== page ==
The second is not as obvious as the first, but with careful study of Jesus' methodology, a pattern becomes clear. This summary of His steps in training disciples is based on the following studies: With Christ in the School of Disciple Building, by Carl Wilson (Zondervan, 1979) - a detailed exposition of these stages. The Master Plan of Evangelism(Fleming H. Revell Co., 1979), by Robert E. Coleman ; The Training of the Twelve(Kregel Publications, 1971) by A. B. Bruce - very valuable studies of Christ's methods of training his disciples. The Gospels are more than sources for our teaching about Jesus, they are also "manuals" for continuing His mission!
His Mission was to...
His Task was further complicated by...
His Method was simple...
We can see a pattern in the ministry of disciple training that Jesus carried on. He did not try to reach all the masses with the Gospel. Even if He had wanted to, the task would be too big. Rather He concentrated on a few selected ordinary men, who were "with Him" and to whom He gave both verbal instruction and a constant example - preparing them though their time with Him to do the same. A similar method of discipleship was practiced by the early churches in Acts.
The Gospels were written not only to teach us about Christ and His ministry, but also to serve as a pattern for us, guiding the church in its mission to reach the world. That is why they are much more than a biography of Jesus. While each has its own particular themes and emphases, together they give us a rather complete picture of the Master's plan that he has passed on to His church.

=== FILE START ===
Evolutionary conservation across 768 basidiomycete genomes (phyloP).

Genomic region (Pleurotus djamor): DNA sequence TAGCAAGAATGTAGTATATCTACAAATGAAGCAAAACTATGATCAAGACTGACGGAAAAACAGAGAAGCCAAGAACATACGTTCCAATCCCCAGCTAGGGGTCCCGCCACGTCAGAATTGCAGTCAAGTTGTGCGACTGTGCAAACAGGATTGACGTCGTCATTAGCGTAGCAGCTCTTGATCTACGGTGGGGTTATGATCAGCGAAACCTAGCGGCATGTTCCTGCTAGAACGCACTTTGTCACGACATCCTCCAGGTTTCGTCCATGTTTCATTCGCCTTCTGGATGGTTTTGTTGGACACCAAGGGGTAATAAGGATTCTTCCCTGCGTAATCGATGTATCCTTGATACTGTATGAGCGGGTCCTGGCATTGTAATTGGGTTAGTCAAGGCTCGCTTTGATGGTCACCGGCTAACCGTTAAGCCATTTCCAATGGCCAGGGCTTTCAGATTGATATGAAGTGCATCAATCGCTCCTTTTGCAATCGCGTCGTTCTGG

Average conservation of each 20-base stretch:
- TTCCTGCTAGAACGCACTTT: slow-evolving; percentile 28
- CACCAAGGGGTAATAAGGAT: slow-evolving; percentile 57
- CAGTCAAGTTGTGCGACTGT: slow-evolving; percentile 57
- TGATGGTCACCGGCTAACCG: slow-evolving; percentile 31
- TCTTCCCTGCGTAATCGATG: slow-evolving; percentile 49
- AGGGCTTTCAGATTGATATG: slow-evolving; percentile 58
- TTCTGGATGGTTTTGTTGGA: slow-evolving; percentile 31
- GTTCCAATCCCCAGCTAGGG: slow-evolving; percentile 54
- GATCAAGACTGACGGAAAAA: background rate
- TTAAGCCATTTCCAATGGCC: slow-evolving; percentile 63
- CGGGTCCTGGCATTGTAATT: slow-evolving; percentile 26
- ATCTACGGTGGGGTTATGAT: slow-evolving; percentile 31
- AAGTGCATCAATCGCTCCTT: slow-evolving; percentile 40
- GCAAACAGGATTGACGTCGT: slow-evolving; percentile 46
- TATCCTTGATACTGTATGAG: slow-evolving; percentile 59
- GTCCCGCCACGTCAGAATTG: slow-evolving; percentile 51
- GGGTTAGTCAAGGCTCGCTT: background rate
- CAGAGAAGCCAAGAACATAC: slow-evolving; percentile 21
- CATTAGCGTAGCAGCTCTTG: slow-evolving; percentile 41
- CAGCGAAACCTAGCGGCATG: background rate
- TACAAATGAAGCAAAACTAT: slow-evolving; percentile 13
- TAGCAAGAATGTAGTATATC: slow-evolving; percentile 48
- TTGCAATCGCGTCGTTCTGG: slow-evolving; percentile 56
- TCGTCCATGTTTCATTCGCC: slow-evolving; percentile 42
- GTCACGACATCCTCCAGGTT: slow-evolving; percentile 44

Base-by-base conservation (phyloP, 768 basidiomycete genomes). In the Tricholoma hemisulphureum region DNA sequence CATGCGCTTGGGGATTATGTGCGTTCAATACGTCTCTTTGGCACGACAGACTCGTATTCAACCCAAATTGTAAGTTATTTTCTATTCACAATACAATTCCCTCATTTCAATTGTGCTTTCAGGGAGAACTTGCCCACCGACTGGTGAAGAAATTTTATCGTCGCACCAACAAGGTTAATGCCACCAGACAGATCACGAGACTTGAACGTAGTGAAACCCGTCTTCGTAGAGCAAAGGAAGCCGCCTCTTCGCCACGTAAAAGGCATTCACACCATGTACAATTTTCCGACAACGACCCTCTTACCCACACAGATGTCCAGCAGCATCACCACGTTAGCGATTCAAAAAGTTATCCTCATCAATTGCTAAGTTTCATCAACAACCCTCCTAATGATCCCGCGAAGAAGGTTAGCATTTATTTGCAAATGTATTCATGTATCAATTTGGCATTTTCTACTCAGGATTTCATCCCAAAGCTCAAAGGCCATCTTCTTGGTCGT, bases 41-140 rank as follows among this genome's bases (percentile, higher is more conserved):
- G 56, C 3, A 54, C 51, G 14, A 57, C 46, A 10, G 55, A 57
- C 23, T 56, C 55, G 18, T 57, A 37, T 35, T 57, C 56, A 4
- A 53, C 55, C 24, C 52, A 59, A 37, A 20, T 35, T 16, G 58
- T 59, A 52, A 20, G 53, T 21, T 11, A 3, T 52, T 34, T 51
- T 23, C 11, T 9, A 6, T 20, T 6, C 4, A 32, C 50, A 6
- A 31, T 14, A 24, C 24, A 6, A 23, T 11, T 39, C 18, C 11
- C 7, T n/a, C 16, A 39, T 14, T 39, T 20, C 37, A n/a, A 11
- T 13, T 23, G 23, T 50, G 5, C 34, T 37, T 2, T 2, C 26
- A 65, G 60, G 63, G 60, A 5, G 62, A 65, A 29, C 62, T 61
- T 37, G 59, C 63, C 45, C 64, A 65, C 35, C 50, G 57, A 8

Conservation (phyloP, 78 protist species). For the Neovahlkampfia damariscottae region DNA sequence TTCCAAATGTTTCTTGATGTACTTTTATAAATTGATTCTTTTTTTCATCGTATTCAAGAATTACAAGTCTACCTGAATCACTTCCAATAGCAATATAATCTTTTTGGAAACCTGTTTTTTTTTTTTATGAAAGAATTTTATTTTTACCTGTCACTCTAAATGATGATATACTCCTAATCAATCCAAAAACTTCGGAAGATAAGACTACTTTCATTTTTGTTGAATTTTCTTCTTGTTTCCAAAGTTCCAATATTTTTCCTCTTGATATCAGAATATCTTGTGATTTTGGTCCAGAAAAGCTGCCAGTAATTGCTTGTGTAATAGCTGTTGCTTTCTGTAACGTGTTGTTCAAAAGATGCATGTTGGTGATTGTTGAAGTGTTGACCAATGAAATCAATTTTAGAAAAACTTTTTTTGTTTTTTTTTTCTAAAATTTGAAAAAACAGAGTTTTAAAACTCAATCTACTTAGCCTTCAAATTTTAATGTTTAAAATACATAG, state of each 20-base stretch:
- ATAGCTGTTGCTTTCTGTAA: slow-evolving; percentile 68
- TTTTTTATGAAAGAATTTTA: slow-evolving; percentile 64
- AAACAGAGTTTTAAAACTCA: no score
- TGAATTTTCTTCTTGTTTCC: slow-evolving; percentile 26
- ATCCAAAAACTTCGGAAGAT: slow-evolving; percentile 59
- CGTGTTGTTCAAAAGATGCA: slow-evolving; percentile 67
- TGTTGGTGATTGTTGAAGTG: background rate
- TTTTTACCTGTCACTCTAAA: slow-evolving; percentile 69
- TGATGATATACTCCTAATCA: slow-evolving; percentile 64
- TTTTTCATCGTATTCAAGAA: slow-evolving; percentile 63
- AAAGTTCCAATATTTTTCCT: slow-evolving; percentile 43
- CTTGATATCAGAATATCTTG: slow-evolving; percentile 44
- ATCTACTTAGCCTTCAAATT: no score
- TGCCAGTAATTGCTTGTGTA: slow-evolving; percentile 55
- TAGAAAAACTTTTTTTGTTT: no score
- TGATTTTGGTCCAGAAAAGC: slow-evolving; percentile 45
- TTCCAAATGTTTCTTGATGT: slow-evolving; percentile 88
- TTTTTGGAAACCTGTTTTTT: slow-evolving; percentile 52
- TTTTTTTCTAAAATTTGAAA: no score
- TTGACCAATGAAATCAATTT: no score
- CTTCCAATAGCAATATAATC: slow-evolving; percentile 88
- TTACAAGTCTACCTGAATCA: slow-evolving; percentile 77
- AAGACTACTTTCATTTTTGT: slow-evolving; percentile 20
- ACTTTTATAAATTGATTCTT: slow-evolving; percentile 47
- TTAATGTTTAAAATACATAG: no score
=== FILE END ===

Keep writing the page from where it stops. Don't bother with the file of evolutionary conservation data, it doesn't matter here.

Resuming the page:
Jesus trained first 12 disciples, then a second generation of 70, using basically the same pattern. This pattern continued in the growing church in Acts. When you have grasped the stages of Jesus' plan for disciple building, then you can much better understand both the Gospel accounts and the unfolding of various events in the life of Jesus. And you will see the value of careful reading and study of the Gospels' accounts of the ministry of the Lord for you as you seek to be His disciple.
Before anyone can become a disciple of Jesus, they must first be born again. This salvation is entirely God's work through the atoning death of Jesus on the cross. Having been redeemed in Him, a man or woman responds in repentance and faith, embracing Christ as Savior and Lord.
The testimonies of Jesus' early disciples, recorded in John 1 show the faith they had in Him right after they became believers.
A new Christian needs to get to know Him better. A believer needs to understand the significance of Christ's person, natures, and ministry. He also needs to understand God's will for us as disciples: learning, following, serving one another, and sharing our faith with others.
Only John records for us the 8 months of Jesus' beginning ministry with the first disciples. A period of time when they became better acquainted and learned much listening to Jesus teach and watching Him minister. (cf John 2:11)
Jesus was engaged at this time in His ministry in Capernaum, where His tremendous miracles of healing attracted large numbers of people, crowds greater than He could handle alone and and this increased public ministry required more workers. The disciples learned how to minister gradually through assistance in small tasks and by observation of the master at work.
Eventually Jesus issued a call to his disciples to become fishers of men: i.e. disciplers. This was more than a call to faith, it was a call to join Him in His mission to mankind.
Jesus was ready to establish leadership for his church with the designation of "The Twelve" apostles. He spent several months training and selecting them out of a much larger group. (This method parallels the NT Church's method of designating leadership.) Jesus selected those who had already the commitment to follow and serve, and who had already shown their quality and potential to Him.